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Becky Sullivan

At a Nashville hospital, the agony of not being able to help school shooting victims

People walk past the Monroe Carell Jr. Children's Hospital at Vanderbilt, in Nashville, Tenn., on Monday, where victims were taken after a shooting at the Covenant School. (John Amis/AP)

On Monday morning, Dr. Joseph Fusco had begun what seemed like a normal workweek at the Monroe Carell Jr. Children's Hospital at Vanderbilt, where he specializes in children's cancer and neonatal surgeries.

Soon after 10 a.m., after his routine morning rounds, the pediatric surgeon was on his way to the operating room when a page alerted him: An ambulance was en route to the Nashville hospital carrying a gravely wounded gunshot victim.

Then came another page, and another, and another, and another. Three of the victims, he soon learned, were only 9 years old.

Four miles from Vanderbilt's campus, a 28-year-old shooter had opened fire at the Covenant School, a private elementary school on the grounds of a church in Nashville's Green Hills neighborhood. Six were killed: head of school Katherine Koonce, custodian Mike Hill, substitute teacher Cynthia Peak and three third-grade students — Evelyn Dieckhaus, William Kinney and Hallie Scruggs.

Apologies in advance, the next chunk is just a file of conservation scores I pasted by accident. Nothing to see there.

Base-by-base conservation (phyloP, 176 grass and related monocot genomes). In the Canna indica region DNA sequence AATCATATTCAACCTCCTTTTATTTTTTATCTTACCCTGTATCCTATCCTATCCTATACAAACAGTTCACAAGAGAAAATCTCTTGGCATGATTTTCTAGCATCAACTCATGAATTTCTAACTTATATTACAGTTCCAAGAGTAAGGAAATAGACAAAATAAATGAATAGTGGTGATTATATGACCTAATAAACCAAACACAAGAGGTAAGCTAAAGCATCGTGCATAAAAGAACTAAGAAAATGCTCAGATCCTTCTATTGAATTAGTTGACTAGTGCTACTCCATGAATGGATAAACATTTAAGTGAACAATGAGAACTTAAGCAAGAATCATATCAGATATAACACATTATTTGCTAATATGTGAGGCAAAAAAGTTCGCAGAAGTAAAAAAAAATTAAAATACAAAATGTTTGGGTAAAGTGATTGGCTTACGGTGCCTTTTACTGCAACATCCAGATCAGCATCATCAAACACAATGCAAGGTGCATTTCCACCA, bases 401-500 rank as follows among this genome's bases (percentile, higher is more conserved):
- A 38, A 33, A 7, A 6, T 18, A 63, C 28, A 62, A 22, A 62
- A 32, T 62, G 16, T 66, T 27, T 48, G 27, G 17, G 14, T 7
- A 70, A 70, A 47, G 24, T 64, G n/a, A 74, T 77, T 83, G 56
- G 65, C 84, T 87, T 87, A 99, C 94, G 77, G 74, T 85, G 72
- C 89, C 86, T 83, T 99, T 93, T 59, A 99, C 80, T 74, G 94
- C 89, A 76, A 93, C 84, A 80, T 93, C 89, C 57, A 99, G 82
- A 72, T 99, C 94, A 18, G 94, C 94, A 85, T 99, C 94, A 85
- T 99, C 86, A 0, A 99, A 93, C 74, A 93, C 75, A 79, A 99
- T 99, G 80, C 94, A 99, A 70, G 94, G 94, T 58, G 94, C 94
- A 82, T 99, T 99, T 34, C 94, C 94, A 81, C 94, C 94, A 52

In total, five of the victims of Monday's school shooting were transported to the Vanderbilt University Medical Center and its affiliated children's hospital, hospital officials say.

"You're in a bit of shock when you get something like that," Fusco said, recalling his reaction to seeing the pages. "This should never happen to children."

In a blink, the machinery of the Level 1 trauma center whirred to action: Operating rooms were readied with surgical instruments and blood for transfusions. Administrators prepared a family area. Hospital security was alerted. Staff of all kinds assembled — nurses, nurse practitioners, physicians, surgeons, spiritual leaders, social workers — all ready to spring to action.

Dr. Joseph Fusco (left) was on call Monday as an emergency pediatric trauma surgeon at the Monroe Carell Jr. Children's Hospital at Vanderbilt. Dr. Alex Jahangir (right), who heads the Vanderbilt Center for Trauma, Burn and Emergency Surgery, helped lead changes to Vanderbilt's mass casualty response plan. (Erin O. Smith, Susan Urmy/Vanderbilt University Medical Center)